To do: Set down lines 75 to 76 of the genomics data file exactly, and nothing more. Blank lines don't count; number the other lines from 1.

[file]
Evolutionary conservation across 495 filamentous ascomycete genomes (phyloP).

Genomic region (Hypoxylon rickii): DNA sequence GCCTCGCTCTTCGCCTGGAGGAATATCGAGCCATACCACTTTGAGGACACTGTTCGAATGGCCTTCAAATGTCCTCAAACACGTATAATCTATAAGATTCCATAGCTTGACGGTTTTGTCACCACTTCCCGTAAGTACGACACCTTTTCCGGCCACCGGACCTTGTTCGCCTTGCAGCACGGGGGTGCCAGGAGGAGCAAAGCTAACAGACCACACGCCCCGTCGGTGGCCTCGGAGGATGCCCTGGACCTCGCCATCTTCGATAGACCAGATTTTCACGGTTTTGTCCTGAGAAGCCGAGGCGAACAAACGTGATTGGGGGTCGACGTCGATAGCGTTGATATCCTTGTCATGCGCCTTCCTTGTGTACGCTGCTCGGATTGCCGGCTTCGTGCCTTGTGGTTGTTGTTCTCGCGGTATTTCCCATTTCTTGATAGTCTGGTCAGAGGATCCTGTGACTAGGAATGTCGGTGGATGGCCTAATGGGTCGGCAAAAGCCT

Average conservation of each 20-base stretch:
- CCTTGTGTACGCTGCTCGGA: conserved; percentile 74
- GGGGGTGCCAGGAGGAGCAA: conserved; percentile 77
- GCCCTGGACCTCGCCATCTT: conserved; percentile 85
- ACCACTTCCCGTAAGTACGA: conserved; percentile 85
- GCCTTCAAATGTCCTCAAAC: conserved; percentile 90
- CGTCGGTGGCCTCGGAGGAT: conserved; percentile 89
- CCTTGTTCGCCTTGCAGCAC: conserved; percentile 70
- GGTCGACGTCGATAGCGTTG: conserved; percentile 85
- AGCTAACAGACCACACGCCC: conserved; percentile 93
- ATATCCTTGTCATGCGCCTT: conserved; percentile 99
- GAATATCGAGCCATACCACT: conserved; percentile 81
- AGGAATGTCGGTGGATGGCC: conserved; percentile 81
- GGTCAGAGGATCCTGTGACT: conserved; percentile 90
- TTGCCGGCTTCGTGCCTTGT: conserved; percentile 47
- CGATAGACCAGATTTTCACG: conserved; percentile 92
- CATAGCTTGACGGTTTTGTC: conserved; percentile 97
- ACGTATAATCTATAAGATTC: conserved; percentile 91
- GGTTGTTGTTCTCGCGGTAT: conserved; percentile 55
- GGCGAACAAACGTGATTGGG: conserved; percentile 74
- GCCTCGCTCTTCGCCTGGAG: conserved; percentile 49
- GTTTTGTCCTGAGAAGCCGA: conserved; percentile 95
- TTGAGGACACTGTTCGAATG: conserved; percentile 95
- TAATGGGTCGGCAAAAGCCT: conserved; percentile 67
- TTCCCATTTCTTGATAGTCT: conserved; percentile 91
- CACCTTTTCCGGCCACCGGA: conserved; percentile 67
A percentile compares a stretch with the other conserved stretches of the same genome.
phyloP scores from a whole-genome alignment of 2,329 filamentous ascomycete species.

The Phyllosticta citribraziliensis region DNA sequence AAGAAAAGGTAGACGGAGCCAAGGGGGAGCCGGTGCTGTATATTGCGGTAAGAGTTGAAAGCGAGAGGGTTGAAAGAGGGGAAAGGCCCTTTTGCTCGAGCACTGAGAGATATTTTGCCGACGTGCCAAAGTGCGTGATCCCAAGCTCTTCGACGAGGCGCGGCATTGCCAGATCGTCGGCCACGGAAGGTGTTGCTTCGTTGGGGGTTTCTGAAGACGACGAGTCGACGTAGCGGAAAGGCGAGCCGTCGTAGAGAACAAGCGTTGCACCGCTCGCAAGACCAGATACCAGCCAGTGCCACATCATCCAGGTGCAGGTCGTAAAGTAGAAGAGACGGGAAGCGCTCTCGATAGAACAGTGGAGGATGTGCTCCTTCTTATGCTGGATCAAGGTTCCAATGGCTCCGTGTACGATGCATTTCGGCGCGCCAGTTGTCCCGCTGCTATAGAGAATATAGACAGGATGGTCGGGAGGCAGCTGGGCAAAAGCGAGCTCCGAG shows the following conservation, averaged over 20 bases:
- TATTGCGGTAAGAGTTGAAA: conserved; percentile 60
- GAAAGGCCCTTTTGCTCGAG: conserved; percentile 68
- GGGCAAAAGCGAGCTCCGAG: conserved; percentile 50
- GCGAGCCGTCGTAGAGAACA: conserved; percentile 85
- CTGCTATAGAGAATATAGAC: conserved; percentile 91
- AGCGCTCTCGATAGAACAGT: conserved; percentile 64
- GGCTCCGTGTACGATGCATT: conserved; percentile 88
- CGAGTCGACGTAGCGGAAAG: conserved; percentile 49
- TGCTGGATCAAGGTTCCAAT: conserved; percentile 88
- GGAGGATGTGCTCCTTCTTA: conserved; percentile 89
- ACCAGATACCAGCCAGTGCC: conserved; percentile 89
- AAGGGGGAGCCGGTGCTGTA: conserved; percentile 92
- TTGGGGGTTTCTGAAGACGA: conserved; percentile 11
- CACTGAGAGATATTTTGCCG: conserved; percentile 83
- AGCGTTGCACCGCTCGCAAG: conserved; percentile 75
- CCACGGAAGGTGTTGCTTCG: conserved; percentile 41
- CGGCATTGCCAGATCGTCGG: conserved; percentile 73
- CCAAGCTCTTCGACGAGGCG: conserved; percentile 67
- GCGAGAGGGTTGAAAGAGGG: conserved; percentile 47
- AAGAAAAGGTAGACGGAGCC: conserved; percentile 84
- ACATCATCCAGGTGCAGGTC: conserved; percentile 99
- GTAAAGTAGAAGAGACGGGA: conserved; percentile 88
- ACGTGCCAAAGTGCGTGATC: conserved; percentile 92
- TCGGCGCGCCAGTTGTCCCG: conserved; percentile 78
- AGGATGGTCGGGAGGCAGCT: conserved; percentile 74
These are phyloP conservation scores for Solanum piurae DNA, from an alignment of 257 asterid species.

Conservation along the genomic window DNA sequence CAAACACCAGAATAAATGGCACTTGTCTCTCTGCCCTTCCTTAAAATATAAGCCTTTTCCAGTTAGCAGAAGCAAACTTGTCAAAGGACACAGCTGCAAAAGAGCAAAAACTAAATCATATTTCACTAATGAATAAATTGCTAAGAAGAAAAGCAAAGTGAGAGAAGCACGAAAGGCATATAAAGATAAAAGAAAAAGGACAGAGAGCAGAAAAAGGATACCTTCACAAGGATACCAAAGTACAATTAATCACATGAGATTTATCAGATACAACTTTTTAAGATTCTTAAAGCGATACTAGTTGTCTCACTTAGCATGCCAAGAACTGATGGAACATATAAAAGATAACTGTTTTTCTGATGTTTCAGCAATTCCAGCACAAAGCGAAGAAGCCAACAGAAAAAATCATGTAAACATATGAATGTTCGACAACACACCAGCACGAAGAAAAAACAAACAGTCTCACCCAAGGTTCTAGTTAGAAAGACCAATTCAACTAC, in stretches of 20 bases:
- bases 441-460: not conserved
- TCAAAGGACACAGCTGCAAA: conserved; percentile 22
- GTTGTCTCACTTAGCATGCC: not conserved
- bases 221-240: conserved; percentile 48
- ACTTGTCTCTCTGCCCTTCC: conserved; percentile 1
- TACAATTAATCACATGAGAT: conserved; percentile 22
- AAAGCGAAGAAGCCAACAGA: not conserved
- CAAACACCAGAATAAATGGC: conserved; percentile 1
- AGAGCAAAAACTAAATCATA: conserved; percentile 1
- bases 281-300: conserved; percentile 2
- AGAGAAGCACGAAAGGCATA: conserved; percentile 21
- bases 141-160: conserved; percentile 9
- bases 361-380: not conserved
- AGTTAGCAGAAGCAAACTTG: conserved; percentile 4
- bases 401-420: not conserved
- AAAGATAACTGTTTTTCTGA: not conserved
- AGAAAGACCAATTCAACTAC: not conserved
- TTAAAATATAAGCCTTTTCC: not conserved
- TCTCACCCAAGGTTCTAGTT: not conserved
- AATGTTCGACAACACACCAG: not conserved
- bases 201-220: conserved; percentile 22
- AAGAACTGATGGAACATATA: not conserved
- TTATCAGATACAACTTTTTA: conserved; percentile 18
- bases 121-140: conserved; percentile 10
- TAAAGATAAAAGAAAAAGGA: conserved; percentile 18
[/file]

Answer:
- AGAAAGACCAATTCAACTAC: not conserved
- TTAAAATATAAGCCTTTTCC: not conserved